“It’s all gone wrong”: Disaster
Well, the obvious joke to make is that the title is incredibly fitting.
But aside from being facile, that would also be a bit unfair. This episode isn’t a complete hangar fire: It’s got a cool setup and a few memorably defining moments for Captain Picard. A Star Trek: The Next Generation genre romp send-up of disaster movies had a lot of potential, even if it is still the sort of thing the Dirty Pair TV show could do way more intelligently in its sleep on an off day. There’s a discussion to be had about how challenging this series is finding it to do just plain “fun” episodes every once in awhile, both due to external fan pressure to be “serious” and due to the fact that, frankly, I think this creative team is pretty poor at comedy (which is almost criminal considering the cast are comic geniuses). That’s not the discussion for today though, because that’s not the main problem. There are, however a *lot* of things conceptually wrong with “Disaster” on a number of different levels, and the combined weight of them all sadly scuttles it.
Let’s talk about the good first. Captain Picard’s scenes where he’s stuck in the turbolift with a group of little kids are genuinely heartfelt and touching. It should be said the subplot is not quite as originally conceived: Ron Moore (who didn’t write the story, but liked the idea and adapted it into a teleplay) said he had them stranded in the turbolift because he actually wanted it to be raining. Moore had been reading about the hangar where NASA built the Saturn V rockets, which were so tall that clouds would actually form in them and start raining. Moore thought that the Enterprise turbolifts were of comparable height and that, with no power, it might start to rain in there too and that lightning might arc across the metal siding. Unfortunately, doing live water special effects on set is a logistical nightmare, so that part of Moore’s treatment had to get cut.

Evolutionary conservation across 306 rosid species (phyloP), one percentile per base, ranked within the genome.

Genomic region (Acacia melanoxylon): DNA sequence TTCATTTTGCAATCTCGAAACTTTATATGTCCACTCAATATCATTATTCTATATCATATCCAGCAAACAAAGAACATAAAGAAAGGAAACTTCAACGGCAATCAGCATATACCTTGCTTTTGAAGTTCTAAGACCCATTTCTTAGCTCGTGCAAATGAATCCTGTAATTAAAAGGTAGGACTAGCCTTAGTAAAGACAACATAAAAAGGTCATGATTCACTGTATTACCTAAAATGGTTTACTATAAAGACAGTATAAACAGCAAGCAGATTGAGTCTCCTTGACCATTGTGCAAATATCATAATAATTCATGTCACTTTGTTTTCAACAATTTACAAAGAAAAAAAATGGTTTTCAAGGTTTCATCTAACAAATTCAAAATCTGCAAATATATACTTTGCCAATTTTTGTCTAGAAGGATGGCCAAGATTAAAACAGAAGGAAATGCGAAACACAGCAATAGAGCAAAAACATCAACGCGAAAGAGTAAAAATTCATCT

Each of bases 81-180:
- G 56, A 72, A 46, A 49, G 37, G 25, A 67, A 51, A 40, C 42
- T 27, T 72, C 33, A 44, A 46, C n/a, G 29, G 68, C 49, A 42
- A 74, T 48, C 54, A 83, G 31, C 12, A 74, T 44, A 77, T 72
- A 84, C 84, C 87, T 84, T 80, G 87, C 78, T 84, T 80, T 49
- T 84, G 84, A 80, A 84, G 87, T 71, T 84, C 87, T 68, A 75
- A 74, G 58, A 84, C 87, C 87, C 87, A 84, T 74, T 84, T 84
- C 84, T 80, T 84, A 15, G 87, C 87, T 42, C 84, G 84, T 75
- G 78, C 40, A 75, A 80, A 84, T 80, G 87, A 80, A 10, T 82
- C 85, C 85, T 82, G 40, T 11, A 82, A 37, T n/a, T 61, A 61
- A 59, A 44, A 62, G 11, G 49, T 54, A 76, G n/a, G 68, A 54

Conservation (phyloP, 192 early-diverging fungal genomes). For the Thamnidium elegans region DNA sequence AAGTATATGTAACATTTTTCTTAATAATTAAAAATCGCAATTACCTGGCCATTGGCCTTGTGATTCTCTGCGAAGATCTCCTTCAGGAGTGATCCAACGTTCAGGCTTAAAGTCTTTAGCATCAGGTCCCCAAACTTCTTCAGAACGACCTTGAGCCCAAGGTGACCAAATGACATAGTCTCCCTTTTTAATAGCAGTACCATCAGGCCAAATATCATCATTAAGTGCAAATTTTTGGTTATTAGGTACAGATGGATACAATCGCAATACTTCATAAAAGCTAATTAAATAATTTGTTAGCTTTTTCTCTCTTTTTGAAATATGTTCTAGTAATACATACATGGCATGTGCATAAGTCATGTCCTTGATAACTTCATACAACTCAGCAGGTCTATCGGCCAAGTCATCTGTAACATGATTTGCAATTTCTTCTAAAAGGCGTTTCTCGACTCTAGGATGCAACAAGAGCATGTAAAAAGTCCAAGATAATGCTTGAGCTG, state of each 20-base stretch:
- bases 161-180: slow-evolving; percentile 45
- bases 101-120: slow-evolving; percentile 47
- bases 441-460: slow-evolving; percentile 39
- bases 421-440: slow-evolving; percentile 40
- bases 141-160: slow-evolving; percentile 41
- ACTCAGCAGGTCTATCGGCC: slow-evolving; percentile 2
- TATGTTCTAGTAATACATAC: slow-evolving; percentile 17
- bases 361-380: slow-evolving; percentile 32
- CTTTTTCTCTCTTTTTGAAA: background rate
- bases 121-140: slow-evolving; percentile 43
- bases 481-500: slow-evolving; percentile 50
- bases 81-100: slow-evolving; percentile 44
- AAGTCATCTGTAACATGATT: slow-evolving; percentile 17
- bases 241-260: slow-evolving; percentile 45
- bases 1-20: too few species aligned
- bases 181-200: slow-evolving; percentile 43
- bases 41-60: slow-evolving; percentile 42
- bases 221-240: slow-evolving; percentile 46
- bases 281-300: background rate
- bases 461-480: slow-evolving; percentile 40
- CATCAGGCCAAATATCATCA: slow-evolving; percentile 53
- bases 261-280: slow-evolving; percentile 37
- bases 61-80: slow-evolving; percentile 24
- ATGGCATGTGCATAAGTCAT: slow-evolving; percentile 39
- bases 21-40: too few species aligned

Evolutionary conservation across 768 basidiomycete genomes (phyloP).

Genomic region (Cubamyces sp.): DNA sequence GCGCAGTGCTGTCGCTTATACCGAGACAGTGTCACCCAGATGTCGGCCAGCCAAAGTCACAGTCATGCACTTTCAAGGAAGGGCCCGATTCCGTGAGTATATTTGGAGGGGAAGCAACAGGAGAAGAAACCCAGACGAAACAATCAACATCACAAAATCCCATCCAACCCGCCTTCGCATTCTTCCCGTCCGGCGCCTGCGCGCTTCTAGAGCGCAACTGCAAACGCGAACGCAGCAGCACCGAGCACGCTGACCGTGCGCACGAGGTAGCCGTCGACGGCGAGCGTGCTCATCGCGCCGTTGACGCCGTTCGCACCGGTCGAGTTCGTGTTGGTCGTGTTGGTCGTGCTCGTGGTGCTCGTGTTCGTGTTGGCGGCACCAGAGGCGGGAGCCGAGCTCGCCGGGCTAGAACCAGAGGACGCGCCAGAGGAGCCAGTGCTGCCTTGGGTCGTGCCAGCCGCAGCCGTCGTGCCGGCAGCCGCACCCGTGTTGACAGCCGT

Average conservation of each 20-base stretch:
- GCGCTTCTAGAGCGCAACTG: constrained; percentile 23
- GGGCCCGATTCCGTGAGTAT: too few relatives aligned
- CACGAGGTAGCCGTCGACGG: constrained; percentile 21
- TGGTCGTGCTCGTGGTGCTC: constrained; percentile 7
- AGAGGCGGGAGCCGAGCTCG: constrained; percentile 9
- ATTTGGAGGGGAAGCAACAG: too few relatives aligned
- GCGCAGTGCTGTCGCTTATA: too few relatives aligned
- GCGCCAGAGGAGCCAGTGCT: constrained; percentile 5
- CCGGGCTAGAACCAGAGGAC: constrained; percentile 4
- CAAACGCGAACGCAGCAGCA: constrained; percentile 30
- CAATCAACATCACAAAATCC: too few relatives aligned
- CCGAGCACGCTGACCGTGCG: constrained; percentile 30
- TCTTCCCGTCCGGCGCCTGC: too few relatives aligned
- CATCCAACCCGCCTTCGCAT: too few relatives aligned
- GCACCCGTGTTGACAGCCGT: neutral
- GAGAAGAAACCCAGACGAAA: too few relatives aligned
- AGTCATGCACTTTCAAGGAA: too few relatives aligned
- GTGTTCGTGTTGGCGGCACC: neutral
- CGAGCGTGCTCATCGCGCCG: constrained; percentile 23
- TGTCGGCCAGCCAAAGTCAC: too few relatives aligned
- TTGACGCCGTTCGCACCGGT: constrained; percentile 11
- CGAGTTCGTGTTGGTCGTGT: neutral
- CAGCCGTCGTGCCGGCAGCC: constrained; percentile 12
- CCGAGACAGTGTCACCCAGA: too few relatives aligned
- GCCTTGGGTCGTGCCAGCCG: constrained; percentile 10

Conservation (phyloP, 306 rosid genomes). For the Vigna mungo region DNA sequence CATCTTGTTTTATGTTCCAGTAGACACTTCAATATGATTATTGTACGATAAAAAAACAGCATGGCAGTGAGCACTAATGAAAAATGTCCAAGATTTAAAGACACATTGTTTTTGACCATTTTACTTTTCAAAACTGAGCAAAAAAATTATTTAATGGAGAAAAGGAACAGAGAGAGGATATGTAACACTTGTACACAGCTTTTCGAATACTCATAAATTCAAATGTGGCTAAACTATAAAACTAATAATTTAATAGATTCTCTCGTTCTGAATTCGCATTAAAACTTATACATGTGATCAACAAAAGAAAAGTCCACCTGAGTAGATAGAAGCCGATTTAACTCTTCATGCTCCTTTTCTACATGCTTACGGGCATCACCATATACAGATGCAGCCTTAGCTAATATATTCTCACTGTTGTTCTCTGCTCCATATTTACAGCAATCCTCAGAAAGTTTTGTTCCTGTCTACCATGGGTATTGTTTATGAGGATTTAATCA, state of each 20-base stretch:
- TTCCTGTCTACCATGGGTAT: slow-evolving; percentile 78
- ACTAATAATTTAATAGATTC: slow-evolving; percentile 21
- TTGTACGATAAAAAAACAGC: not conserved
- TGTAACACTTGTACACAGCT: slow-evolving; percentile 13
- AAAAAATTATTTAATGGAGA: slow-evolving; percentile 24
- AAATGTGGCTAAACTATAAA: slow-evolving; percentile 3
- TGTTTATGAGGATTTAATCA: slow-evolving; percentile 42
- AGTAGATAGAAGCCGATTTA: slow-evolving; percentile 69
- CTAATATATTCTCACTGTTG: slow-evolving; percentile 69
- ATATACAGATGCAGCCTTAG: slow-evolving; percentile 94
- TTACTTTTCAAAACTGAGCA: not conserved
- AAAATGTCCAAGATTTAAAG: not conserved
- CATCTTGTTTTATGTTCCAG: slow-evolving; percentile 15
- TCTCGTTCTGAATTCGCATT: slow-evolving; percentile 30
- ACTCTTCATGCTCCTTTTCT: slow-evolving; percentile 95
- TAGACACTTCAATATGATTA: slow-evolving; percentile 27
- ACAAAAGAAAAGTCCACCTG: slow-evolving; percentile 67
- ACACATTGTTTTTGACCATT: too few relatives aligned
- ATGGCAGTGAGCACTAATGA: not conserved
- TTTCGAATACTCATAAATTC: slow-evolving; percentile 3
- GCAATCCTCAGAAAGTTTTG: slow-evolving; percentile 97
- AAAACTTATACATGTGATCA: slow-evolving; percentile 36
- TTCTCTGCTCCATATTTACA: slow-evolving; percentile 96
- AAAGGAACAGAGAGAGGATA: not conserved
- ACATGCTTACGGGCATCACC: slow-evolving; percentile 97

But even though the segment isn’t as dramatic and impressive as it could have been, it’s still an unquestioned highlight. You would think, the way the episode is set up to put the crew in situations they’re uncomfortable with so we can watch them fail (more on that later) and Picard’s famously known dislike of children, that it’s going to end up a comedic runaround of forced awkwardness, and there is a little of that. But what there’s a lot *more* of is Picard slowly coming to respect, understand and actually *like* these kids. Patrick Stewart can’t help but play gentle and supportive, and it’s impossible not to smile at the sweetness of Marissa becoming the new “Number One” or Patterson becoming “executive officer in charge of radishes”. For a show that we’re trying to claim works by children’s television logic on at least some level, it’s nice to get a kind of diegetic nod to that here.…